JMP UK broke new ground last week when we held a new seminar on Statistical Discovery in Consumer and Marketing Research. And what better place to hold it than The Shard, the latest building to smash through London’s skyline. It stands out as the highest building in the city, so it is fitting that JMP, which stands out as the best in desktop data analytics, should choose that venue.
The event was attended by delegates from a wide range of industries, from media to marketing, and from finance to pharmaceuticals. We aimed to show how you can use JMP to:
- Get deep insight into your consumer and market research data
- Through the unique marriage of advanced analytics with compelling visuals.
- Get more from your current environment, be it a database, Excel, SAS, SPSS or some other statistical package.
- JMP is simple to install and easy to use.
- Build better models to understand what drives your customers’ behaviour.
- Perform scenario analysis with your clients and executives.
- Ultimately, make better marketing decisions faster.
Ian Cox, our European Marketing Manager, introduced the seminar. He described how we would use case studies to show how you can separate the signal from the noise in your data easily. He also acknowledged, to nods round the room, that people in marketing tend not to be statistical experts, so having a simple way to access the right method is important.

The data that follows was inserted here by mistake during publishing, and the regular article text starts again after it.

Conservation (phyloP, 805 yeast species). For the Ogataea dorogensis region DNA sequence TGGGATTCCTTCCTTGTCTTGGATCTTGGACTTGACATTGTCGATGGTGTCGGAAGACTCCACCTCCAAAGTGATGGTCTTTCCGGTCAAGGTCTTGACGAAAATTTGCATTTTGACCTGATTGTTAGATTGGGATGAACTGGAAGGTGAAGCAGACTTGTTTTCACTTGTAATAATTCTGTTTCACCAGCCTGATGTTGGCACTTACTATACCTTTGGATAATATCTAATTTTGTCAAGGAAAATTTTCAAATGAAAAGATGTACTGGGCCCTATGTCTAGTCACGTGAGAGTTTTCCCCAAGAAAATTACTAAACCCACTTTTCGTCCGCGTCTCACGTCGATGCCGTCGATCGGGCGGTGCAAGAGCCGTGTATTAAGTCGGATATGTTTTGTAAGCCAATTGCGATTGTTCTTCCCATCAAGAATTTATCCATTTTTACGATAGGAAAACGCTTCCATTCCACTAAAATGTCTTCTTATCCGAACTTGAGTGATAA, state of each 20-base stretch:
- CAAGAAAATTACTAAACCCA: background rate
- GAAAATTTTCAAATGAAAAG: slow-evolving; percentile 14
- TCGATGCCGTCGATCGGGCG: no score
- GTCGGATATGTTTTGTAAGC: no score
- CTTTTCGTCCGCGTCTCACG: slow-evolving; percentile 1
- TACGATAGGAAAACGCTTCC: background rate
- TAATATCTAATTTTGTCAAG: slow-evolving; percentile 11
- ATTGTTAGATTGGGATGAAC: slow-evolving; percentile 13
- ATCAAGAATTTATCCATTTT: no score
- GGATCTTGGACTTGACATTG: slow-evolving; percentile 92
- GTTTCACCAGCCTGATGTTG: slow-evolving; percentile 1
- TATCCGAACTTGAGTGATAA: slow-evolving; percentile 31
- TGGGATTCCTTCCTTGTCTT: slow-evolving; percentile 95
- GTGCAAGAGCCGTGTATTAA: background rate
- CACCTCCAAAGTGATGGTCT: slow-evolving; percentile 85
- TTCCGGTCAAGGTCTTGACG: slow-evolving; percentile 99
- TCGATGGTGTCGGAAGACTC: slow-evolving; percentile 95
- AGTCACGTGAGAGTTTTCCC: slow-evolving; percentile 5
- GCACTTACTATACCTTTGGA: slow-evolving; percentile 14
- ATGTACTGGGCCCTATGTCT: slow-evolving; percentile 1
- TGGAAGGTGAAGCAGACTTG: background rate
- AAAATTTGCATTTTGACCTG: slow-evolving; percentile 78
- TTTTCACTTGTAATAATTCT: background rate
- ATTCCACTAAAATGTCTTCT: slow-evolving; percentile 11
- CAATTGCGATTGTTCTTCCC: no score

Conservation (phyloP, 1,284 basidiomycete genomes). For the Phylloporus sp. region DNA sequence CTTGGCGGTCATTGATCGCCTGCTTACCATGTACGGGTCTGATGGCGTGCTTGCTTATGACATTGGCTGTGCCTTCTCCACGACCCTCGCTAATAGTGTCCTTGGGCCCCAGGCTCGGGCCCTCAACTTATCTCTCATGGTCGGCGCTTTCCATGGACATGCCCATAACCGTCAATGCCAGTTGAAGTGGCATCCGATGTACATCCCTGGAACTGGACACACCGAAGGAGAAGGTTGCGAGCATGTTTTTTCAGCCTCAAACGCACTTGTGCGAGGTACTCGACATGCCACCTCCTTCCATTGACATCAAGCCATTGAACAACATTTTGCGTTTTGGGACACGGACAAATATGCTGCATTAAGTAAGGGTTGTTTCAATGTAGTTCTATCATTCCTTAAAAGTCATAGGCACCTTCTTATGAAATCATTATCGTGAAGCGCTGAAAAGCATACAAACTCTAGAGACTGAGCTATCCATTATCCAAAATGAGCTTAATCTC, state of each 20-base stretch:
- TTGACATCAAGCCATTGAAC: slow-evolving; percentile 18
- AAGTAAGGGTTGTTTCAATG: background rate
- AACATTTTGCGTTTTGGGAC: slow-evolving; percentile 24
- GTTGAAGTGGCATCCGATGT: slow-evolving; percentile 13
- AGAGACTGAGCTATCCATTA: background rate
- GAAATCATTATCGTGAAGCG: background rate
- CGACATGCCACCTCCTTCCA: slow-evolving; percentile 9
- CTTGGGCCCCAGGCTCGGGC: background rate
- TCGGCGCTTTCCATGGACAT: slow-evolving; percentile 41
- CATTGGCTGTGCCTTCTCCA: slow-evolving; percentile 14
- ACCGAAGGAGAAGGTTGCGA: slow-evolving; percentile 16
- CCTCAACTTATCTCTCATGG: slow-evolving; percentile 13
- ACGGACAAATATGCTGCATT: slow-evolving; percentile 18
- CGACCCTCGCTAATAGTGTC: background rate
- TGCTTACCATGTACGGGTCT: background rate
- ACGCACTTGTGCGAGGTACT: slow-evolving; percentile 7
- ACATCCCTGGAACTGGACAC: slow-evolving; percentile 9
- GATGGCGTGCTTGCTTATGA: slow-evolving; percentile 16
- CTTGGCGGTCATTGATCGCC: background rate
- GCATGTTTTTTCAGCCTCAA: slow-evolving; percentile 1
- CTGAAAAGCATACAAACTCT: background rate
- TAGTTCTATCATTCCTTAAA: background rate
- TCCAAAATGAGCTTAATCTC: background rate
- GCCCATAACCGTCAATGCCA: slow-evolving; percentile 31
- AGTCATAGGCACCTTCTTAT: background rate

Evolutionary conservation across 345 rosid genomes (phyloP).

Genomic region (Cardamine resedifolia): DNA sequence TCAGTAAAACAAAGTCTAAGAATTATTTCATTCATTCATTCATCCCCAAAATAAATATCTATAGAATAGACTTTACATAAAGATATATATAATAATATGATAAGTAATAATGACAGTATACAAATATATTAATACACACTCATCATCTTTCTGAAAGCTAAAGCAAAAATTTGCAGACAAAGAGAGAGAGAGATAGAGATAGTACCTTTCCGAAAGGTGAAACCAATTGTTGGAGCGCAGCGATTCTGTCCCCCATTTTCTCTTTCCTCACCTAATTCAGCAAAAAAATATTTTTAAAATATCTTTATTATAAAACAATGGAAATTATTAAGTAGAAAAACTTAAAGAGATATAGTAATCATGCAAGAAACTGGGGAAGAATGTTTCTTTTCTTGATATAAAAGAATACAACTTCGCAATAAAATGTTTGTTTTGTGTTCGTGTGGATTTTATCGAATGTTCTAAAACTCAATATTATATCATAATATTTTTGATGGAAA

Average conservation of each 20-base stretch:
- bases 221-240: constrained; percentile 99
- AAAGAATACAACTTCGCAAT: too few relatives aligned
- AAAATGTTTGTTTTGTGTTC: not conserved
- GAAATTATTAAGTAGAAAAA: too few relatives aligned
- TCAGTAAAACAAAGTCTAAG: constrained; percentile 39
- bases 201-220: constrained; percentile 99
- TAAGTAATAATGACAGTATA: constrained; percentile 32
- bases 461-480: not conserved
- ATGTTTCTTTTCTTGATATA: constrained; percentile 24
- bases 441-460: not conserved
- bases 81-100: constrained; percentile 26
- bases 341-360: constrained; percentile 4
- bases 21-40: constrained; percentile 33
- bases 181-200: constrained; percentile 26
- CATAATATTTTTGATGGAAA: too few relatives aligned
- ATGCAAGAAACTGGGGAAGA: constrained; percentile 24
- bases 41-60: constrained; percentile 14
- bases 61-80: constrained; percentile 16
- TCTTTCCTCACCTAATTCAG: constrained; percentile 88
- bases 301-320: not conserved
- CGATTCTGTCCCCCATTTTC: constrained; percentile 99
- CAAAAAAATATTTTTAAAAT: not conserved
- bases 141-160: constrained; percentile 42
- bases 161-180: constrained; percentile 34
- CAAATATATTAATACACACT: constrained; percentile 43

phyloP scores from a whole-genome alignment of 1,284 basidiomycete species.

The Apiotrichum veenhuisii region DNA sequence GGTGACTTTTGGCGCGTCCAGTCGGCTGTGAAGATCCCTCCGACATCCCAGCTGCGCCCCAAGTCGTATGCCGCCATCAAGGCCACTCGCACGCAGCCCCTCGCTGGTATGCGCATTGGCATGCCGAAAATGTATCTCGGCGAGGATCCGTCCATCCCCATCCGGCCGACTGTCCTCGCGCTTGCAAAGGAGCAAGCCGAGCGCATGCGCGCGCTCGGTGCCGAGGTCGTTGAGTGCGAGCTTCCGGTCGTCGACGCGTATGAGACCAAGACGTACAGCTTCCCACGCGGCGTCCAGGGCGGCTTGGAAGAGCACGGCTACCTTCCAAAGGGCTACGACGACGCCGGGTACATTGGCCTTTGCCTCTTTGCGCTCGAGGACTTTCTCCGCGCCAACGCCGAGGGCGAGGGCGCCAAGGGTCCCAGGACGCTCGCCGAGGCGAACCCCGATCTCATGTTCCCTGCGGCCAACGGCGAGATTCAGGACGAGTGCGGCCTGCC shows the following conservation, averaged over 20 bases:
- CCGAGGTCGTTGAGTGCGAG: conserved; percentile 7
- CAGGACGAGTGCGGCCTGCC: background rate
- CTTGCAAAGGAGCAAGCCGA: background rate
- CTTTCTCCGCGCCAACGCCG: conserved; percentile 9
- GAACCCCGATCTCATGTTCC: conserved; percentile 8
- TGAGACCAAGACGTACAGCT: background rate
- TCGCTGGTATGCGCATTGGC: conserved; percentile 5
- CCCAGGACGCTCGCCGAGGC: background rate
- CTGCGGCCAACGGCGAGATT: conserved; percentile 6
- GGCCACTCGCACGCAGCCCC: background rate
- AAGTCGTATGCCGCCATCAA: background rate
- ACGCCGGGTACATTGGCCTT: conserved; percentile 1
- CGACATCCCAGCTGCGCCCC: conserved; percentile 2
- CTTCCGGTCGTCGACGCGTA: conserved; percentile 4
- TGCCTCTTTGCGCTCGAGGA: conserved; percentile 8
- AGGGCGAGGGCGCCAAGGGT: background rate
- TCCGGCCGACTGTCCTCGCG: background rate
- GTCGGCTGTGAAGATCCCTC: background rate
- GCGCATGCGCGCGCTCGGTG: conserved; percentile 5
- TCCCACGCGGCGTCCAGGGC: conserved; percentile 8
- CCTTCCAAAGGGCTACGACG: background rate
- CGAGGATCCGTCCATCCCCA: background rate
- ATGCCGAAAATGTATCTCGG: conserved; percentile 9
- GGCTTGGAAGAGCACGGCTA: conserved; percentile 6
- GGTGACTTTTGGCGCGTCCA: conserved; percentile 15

The cases studies covered a wide range of themes from visualizing and exploring general and geographic data, to building models to understand the drives behind customers leaving your business. Robert Anderson explained how you can build better models by the breaking the data set into three portions -- one to train the model, another to validate that it's the best model to avoid overfitting, and one, which is not used in the model-building process, to test how good the model is. He showed how you can use bootstrap forest combined with this model validation method to build a robust model that you can have confidence in -- without having to understand the statistics behind the method. He demonstrated how you could compare models to get an idea of which would give the best return on your campaign. He also showed how you can profile these models so that you, clients and executives can do “what if” analysis to test different scenarios.
A member of the audience asked how easy it is to deal with outliers and missing values in JMP. Robert explained that we see these and correlations as “messy data” and that JMP has many ways of dealing with it, such as:
• Using the missing data pattern to understand where you have missing values.
• Using Informative Missing in JMP to understand if “missingness” is important.
• Using the Bootstrap Forest in JMP to build models that are robust to outliers.
We showed how rich the modelling techniques in the software are through two examples of other modelling techniques for particular problems:
• Using Partial Least Squares (PLS) to analyse short and wide data sets where regression techniques would not be effective, for example, with sensory panel data.
• Using Uplift Modelling to target your campaign at the people who are going to respond best to it.
The event proved very popular, with double the number of people registered to the seats available. We are thinking about whether to hold the event again, so if you would be interested in it, let me know by emailing me.